House of Commons rejects May's deal for third time

House of Commons rejects May's deal for third time

In a statement immediately following the vote in parliament, the European Commission warned, "The EU has been preparing for this since December 2017 and is now fully prepared for a "no deal" scenario at midnight on 12 April".

MPs are due to vote on one part of Theresa May's deal today, although it is uncertain whether the motion will pass.

After one of the most tumultuous weeks in British politics since the 2016 referendum, it was still uncertain how, when or even if the United Kingdom will ever leave the bloc it first joined 46 years ago.

"We were told over a 100 times by a British prime minister that we would be leaving on the 29th of March, 2019", she said.

"In view of the rejection of the Withdrawal Agreement by the House of Commons, I have made a decision to call a European Council on 10 April", said European Council President Donald Tusk, immediately responding to the result.

Thousands of flag-waving protesters gathered outside Parliament on Friday to accuse MPs of betraying Brexit, holding up signs saying "Give Our kingdom back" and "Free Britain now".

UK PM Theresa May had staged the third Brexit vote as the final opportunity to ensure Britain's divorce with European Union, however, in a special sitting of the UK House of Commons, UK lawmakers voted 344-286 against the Theresa May's obsessive withdrawal agreement.

The vote left Britain's withdrawal from the European Union in turmoil on the day that the country was originally due to leave the bloc.

With no majority yet in the House of Commons for any of the Brexit options, there was speculation that an election could be called, though such a vote would be unpredictable and it is unclear who would lead the Conservatives into it.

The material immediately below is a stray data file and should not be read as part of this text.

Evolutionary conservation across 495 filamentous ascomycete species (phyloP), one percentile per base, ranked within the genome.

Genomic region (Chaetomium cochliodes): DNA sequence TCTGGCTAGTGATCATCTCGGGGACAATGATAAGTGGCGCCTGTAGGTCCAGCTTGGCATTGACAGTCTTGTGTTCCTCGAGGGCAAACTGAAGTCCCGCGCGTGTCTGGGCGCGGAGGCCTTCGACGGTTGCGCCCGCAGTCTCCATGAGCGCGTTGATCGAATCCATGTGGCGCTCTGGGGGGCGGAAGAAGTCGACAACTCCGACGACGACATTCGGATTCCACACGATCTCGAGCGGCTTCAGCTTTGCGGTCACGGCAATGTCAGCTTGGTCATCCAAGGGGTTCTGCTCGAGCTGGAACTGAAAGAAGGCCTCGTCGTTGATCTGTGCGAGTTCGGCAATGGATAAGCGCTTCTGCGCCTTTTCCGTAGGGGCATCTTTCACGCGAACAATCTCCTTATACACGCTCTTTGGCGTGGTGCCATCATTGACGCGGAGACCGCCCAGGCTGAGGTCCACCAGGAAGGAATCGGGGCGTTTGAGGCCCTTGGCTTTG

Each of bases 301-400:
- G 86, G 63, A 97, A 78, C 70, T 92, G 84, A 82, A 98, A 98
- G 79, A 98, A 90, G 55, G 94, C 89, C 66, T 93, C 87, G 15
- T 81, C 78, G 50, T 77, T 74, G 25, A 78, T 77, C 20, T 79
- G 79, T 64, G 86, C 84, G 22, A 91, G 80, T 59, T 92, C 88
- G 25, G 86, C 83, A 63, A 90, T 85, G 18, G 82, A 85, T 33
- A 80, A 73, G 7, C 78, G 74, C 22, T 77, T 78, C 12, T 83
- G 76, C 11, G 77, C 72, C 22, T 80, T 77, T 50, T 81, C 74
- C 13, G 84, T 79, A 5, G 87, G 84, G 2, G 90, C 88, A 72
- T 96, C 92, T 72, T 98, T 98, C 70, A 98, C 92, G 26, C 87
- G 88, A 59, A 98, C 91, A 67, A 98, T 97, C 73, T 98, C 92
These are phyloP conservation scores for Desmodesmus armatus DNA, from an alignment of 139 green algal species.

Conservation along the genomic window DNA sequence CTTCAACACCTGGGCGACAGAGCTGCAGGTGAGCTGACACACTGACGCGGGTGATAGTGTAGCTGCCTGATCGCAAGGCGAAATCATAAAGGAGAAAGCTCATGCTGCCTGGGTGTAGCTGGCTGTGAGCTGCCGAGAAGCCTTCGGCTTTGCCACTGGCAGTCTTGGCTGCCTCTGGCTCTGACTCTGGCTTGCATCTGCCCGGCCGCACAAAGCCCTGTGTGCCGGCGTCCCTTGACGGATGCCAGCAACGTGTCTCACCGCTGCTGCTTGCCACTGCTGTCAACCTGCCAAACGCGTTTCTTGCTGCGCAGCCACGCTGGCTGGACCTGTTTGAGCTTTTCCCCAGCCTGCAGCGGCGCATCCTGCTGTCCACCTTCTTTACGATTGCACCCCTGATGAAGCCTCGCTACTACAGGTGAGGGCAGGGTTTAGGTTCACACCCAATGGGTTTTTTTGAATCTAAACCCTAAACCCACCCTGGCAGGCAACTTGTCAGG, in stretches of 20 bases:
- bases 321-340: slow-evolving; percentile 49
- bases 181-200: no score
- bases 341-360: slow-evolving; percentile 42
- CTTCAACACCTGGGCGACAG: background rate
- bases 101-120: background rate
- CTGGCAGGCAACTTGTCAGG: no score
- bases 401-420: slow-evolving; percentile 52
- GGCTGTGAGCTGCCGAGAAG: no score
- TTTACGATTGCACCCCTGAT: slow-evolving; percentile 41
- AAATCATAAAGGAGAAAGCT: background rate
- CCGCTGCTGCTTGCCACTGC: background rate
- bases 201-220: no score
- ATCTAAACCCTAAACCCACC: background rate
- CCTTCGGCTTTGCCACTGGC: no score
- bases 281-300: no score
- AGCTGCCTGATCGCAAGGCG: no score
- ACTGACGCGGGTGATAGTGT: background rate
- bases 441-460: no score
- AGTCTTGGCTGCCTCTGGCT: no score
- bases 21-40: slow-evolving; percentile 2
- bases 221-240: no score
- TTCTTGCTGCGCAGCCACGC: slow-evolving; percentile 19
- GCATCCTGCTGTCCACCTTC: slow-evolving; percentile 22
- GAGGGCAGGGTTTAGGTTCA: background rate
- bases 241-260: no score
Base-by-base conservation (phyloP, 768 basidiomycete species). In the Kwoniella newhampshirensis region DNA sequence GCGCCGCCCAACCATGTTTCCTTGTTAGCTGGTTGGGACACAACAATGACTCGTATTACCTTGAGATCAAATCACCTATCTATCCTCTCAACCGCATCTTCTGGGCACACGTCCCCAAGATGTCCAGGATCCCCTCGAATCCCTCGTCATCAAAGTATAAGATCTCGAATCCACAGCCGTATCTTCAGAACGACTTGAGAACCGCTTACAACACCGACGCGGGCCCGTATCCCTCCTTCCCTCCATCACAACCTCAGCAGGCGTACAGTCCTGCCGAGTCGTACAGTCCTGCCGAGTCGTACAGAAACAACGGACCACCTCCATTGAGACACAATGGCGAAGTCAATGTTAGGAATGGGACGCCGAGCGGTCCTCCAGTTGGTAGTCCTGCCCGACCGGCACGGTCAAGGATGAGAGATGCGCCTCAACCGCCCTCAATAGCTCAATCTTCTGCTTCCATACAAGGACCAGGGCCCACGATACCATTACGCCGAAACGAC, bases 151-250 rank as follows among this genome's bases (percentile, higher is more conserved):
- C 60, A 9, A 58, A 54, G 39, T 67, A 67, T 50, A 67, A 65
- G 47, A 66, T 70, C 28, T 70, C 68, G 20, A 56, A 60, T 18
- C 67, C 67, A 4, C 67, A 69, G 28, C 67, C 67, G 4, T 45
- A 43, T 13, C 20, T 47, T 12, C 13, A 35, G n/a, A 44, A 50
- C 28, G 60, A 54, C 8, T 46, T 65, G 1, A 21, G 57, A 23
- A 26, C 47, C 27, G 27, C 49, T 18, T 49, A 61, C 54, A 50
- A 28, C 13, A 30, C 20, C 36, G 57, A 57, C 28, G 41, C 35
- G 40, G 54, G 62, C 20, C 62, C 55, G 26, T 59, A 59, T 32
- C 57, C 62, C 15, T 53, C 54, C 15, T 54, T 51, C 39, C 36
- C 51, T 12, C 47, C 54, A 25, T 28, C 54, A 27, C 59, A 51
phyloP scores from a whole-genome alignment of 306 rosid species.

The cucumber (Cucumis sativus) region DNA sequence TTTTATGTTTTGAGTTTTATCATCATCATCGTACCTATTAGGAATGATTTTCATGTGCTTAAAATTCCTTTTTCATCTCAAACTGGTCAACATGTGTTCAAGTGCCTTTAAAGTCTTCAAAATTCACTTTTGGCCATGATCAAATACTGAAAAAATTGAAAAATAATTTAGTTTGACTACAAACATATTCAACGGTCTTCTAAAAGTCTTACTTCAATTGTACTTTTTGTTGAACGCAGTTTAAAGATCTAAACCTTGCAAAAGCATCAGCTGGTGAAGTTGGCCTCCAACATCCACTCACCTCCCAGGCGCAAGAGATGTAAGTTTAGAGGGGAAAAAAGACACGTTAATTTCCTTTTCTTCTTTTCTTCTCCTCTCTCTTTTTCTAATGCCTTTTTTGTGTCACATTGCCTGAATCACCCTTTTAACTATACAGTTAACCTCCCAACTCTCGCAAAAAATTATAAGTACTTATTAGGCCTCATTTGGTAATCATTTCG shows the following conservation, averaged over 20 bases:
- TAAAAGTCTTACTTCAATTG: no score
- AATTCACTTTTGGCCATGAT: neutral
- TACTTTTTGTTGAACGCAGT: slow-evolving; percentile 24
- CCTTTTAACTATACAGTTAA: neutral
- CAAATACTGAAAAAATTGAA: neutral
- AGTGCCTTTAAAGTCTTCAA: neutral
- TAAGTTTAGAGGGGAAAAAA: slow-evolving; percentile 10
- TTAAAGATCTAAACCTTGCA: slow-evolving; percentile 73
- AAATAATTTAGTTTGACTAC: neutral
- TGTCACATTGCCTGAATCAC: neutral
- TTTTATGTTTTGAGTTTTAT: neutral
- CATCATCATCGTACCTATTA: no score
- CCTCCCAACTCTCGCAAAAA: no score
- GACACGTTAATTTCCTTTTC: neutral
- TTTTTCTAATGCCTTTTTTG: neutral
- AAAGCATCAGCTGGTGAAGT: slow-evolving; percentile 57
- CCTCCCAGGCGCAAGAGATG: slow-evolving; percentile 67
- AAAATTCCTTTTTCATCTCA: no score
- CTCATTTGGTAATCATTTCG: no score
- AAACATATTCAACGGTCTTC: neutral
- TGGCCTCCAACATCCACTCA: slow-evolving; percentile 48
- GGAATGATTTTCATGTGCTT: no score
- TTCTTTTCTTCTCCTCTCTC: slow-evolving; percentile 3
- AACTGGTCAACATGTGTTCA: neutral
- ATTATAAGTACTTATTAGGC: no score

"Clearly both the Conservative Party and Labour are split on Brexit, and they are going to have considerable difficulty in getting election manifestos together that are coherent", said John Mills, a business executive and former chairman of the Vote Leave referendum campaign.

"What happens on Monday is that process of Parliament taking control of this continues", he said. Nigel Farage and Tommy Robinson were among those who addressed the crowds of March To Leave demonstrators who arrived in the capital today after making the 14-day trip from Sunderland.

When asked if Labour was a Remain party, Ms Thornberry replied: "In our hearts we want to remain but we have to square that with democracy".

In a separate rally up the street, far-right agitator Tommy Robinson roused supporters with a speech attacking politicians and the media.

"To do that, promise the British people that and then say "Actually, no, we need to just put it back" - absolute betrayal".

Police said they were prepared for potential trouble, although the atmosphere was festive for most of the day with people drinking beer and eating sandwiches.

The political morass has left Britons on both sides of the debate frustrated and angry.

Andy Allan, 58, who was carrying a red and white St George's flag, predicted that there could be unrest modelled on the " yellow vest" protests that have rocked Paris for the last few months if Britain fails to leave the EU.

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